Going on with my life I eventually moved to Greensboro in 1998 where I found beauty in its many parks, fellowship in my quilt guild and community in my children’s schools. This was a great place to raise my family. I never thought about it being a refuge away from the city of Boston where I met my horror. Afterall, that happened so long ago. There was no point in thinking about it and, truth be told, I couldn’t talk about it without shaking inside and appearing agitated. But thanks to living in Greensboro, the trauma of my experience years ago resurfaced in the most startling, healing and beautiful way.
In 2009 at Back-To-School Night where parents get to meet our kids’ teachers, I ran into Fran. What was so startling about our chance meeting was not just the years that had passed, but the distance and circumstance. We were 700 miles from where it all began, in a city where we each chose to move our families, and at the school where we each chose to send our daughters who turned out to be in the same classes. Sharing the most beautiful hug, we each knew—no, we each understood—what we had experienced. The bond that tied us together was strong enough to set us free.
“We have to get together for lunch sometime.” I’m not sure if Fran said that or I did, but we each wanted to reconnect.
Fearful of facing our fateful connection, it took me a month before I contacted Fran to meet for a lunch that began my journey through the trauma. Meeting Fran opened a Pandora’s box that I couldn’t close. The venom from my past —the rape at knifepoint—was now leaking from this box. I didn’t know how to stop it. But I did feel driven to write a book to express my feelings.
Writing a book has been a lot like putting together the first quilts that I made—take a bunch of scraps, put them together, rip out the parts that need redoing, take some classes to learn how to make it better, repeat and keep going. Eventually, a quilt…or a book…appears. The book hasn’t happened yet, but the pursuit of the book lead me to the quilt that brought me to Houston.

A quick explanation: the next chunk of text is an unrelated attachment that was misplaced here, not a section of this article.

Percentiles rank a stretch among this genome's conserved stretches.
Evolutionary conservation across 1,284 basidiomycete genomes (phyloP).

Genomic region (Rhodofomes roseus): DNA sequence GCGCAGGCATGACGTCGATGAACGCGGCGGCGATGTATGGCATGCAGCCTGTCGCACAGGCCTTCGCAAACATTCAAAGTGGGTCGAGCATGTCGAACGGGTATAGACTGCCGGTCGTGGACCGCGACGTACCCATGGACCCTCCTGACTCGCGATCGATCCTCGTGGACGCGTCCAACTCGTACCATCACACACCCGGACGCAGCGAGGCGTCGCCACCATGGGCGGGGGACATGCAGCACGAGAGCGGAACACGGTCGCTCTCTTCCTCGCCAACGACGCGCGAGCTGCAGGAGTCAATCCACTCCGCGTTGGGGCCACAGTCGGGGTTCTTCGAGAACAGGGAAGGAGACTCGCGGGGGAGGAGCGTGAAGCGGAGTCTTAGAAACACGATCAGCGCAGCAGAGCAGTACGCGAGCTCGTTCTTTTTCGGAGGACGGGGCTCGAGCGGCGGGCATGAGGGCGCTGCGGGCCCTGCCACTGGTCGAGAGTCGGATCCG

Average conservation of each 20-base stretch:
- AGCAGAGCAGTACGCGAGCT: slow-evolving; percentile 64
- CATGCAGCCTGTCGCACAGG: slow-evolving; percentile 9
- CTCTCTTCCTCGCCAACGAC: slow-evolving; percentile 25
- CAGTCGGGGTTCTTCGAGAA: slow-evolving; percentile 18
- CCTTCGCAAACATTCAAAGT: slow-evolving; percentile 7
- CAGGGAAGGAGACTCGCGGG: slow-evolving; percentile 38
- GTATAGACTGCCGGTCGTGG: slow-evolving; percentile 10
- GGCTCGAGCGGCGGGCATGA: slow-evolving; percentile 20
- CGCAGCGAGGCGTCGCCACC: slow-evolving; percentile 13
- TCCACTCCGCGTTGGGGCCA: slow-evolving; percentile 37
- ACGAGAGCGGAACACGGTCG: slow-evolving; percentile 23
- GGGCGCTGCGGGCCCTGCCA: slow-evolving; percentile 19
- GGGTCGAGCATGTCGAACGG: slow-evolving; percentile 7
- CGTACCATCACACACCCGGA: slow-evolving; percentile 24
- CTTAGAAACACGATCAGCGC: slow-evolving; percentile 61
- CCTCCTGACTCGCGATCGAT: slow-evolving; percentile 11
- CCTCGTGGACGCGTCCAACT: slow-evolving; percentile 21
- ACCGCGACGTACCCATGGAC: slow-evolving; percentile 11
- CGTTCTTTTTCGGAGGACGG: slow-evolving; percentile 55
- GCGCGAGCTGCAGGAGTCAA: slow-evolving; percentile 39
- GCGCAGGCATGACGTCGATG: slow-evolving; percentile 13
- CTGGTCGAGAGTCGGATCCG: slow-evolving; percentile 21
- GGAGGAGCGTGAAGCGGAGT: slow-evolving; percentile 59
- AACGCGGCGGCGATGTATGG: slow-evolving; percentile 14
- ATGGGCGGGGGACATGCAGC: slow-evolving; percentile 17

In 2018 a writing professor who had done a great deal of work with survivors of sexual assault suggested I read Alice Sebold’s memoir Lucky, the story of her atrociously violent rape and its aftermath. The last line of Lucky told how she was holding “hell and hope in the palm” of her hand 15 years later. How striking an image. The fires of hell infiltrating the fragility of hope. The truth in Sebold’s writing fueled my emotional emergence and the creation of my quilt and the accompanying essay honoring her in the exhibition A Better World: Heroes working toward the greater good. While I did not name Fran as my hero, she and all survivors of sexual assault are. The quilt in the show was a healing process and drew out the venom of the emotions gnawing at my soul. I talked to people—without shaking inside—about the symbolism of the dove, a bevy of butterflies over a flower, and the lone butterfly resting on the fingertip of the outstretched hand, all defying the flames of hell.
If Fran and I both hadn’t thought that Greensboro would be a great place to live, we wouldn’t have crossed paths, I wouldn’t have faced my demons, I wouldn’t have pursued writing, I wouldn’t have read Lucky and I wouldn’t have created my “Olympic” quilt. Greensboro is not only my home, but it has brought me peace.